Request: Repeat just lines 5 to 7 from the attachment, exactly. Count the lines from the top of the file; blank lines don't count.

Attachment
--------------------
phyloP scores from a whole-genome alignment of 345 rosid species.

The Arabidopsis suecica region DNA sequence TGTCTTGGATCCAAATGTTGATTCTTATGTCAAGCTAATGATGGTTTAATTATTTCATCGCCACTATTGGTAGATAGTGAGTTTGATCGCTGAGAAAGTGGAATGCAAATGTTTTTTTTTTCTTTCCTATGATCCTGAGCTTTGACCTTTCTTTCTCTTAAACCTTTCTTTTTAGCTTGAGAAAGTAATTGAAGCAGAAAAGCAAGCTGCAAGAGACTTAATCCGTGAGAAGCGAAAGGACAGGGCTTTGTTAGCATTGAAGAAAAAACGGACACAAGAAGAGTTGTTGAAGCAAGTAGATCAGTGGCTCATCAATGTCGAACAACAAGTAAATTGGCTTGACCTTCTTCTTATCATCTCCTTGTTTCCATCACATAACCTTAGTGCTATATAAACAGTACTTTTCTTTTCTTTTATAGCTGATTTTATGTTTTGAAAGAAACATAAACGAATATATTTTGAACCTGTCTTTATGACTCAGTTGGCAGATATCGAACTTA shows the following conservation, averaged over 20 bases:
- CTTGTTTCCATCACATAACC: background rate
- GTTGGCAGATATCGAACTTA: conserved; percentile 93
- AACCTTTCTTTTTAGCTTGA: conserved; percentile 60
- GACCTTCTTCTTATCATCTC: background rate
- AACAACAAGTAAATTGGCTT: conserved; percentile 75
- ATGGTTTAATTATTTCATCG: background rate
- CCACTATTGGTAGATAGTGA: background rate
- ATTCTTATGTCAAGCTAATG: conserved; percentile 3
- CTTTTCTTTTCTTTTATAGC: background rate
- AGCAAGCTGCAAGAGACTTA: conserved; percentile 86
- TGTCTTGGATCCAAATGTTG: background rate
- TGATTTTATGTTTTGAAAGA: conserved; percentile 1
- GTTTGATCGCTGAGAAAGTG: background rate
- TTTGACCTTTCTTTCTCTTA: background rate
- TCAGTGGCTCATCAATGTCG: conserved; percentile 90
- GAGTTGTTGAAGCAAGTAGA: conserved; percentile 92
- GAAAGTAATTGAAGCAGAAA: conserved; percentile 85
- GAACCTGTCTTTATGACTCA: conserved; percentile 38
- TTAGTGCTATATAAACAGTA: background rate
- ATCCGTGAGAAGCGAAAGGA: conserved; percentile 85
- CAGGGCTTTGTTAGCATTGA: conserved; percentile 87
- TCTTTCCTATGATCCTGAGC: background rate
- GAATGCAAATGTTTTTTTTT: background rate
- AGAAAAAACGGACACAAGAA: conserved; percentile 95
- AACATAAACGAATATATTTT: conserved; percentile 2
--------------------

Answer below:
- AACCTTTCTTTTTAGCTTGA: conserved; percentile 60
- GACCTTCTTCTTATCATCTC: background rate
- AACAACAAGTAAATTGGCTT: conserved; percentile 75